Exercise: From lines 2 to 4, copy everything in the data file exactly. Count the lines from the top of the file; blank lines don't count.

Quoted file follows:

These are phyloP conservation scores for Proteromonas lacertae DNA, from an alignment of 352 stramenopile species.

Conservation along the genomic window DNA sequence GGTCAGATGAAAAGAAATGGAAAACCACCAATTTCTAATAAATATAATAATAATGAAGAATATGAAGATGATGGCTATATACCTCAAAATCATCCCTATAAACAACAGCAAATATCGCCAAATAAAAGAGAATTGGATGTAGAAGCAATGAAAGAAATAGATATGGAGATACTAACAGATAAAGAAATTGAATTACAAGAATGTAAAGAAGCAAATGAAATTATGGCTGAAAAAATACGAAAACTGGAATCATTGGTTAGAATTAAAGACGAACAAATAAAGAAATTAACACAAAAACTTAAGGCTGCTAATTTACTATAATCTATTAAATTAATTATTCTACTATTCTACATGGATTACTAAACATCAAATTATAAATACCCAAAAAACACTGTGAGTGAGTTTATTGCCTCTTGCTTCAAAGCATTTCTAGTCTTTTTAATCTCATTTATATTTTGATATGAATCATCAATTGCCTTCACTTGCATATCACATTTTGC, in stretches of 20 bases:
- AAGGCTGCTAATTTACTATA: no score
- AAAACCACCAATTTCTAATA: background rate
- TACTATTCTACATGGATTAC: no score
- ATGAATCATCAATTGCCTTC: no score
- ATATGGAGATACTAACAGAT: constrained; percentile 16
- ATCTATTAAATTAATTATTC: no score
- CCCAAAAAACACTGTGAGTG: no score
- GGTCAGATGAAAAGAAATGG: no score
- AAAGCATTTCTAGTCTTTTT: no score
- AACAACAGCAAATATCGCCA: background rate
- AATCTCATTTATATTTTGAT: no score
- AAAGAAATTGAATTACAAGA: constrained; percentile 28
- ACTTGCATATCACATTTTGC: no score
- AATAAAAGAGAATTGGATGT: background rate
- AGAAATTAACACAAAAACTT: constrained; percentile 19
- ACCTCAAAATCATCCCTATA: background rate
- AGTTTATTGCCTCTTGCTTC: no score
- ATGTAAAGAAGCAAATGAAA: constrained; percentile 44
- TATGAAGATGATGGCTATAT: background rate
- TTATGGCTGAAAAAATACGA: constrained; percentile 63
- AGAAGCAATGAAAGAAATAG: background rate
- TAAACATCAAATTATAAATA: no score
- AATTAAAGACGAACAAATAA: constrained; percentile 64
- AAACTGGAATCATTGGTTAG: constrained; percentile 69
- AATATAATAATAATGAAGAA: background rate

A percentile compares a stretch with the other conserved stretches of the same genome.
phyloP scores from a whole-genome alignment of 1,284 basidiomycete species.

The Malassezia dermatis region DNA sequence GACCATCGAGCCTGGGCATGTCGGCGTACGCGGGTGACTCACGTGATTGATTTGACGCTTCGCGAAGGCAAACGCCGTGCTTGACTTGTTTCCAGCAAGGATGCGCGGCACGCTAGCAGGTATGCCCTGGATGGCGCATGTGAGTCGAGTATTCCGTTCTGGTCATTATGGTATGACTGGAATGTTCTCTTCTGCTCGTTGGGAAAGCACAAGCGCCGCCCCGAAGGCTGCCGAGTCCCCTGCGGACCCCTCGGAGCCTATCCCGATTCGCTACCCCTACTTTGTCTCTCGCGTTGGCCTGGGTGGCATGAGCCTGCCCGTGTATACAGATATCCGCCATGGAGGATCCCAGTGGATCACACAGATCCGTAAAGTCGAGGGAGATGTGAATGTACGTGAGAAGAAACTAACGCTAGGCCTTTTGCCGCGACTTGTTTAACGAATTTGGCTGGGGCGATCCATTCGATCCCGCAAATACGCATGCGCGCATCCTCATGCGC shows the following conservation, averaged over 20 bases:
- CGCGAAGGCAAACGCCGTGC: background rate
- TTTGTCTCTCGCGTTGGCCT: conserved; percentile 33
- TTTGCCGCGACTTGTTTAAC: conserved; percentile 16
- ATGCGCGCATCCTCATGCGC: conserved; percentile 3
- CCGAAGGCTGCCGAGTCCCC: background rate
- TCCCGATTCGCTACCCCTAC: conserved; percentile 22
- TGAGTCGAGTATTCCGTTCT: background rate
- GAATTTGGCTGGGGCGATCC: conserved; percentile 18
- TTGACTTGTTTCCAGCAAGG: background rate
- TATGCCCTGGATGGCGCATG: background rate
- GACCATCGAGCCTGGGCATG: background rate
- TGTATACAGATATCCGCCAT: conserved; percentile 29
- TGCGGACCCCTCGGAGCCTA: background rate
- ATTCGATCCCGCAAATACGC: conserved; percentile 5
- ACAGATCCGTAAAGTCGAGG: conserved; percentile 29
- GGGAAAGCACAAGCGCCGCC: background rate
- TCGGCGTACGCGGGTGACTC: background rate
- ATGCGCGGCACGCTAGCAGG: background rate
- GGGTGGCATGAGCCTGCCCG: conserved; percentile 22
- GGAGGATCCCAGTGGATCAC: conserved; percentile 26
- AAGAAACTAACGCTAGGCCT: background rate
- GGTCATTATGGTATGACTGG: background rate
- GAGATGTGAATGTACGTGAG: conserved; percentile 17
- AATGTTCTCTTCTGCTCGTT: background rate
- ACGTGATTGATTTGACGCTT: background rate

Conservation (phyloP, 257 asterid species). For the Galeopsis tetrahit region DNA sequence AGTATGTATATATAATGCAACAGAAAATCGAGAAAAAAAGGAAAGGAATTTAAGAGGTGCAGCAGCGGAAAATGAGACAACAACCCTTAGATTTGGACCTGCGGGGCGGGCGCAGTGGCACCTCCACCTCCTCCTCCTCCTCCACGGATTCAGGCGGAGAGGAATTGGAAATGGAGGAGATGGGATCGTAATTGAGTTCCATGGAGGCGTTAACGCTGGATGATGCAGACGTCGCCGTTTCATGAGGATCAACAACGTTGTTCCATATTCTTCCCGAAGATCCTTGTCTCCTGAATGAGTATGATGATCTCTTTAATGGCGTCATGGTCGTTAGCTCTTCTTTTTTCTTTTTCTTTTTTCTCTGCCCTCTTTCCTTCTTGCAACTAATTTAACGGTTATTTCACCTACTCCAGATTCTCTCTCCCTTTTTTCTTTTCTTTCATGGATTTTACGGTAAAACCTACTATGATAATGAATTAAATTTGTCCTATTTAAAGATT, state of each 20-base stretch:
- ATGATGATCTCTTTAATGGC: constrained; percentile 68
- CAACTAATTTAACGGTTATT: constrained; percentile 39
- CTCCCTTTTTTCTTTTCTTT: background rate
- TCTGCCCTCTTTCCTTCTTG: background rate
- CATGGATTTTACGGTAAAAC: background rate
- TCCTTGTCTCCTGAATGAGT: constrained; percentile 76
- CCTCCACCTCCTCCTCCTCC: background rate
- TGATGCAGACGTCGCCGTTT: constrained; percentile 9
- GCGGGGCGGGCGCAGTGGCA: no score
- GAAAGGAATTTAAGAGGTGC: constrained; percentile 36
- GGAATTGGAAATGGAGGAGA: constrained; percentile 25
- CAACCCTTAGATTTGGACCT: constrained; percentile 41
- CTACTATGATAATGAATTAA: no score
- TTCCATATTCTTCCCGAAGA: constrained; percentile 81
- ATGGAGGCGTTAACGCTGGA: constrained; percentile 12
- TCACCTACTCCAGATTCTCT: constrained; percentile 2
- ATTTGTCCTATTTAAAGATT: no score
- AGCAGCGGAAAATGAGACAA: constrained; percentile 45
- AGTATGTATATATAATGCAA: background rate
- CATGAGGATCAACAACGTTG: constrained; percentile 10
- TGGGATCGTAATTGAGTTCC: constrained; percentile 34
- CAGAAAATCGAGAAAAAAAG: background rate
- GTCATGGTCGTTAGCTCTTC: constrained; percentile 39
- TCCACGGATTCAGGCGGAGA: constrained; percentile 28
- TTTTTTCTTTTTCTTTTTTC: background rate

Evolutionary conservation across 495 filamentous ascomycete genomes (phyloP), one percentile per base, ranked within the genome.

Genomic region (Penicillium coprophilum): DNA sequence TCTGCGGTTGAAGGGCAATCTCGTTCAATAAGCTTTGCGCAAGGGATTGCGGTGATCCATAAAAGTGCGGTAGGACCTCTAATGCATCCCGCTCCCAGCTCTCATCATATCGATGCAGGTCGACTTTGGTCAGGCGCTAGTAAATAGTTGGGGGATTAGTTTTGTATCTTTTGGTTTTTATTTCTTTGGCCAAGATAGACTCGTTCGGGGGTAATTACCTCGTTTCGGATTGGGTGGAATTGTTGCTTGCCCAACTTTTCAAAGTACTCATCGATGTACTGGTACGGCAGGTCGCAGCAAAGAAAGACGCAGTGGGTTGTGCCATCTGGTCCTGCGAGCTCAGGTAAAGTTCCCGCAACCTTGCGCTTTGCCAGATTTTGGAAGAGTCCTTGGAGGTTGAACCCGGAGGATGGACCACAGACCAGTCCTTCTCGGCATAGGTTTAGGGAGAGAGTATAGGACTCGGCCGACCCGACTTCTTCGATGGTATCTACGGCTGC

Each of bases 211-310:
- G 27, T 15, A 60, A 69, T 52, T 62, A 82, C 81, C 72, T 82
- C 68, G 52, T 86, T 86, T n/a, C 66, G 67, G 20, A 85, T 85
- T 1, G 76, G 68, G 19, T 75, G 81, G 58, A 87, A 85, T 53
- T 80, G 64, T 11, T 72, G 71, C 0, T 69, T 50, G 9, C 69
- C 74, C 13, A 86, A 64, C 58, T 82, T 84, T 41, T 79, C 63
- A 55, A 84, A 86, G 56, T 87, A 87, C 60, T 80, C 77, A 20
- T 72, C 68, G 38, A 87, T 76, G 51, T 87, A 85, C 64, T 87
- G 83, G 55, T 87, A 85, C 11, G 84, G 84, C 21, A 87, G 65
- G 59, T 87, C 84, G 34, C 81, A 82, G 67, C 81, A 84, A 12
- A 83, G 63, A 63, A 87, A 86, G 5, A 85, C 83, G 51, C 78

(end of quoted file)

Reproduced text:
Conservation along the genomic window DNA sequence GGTCAGATGAAAAGAAATGGAAAACCACCAATTTCTAATAAATATAATAATAATGAAGAATATGAAGATGATGGCTATATACCTCAAAATCATCCCTATAAACAACAGCAAATATCGCCAAATAAAAGAGAATTGGATGTAGAAGCAATGAAAGAAATAGATATGGAGATACTAACAGATAAAGAAATTGAATTACAAGAATGTAAAGAAGCAAATGAAATTATGGCTGAAAAAATACGAAAACTGGAATCATTGGTTAGAATTAAAGACGAACAAATAAAGAAATTAACACAAAAACTTAAGGCTGCTAATTTACTATAATCTATTAAATTAATTATTCTACTATTCTACATGGATTACTAAACATCAAATTATAAATACCCAAAAAACACTGTGAGTGAGTTTATTGCCTCTTGCTTCAAAGCATTTCTAGTCTTTTTAATCTCATTTATATTTTGATATGAATCATCAATTGCCTTCACTTGCATATCACATTTTGC, in stretches of 20 bases:
- AAGGCTGCTAATTTACTATA: no score
- AAAACCACCAATTTCTAATA: background rate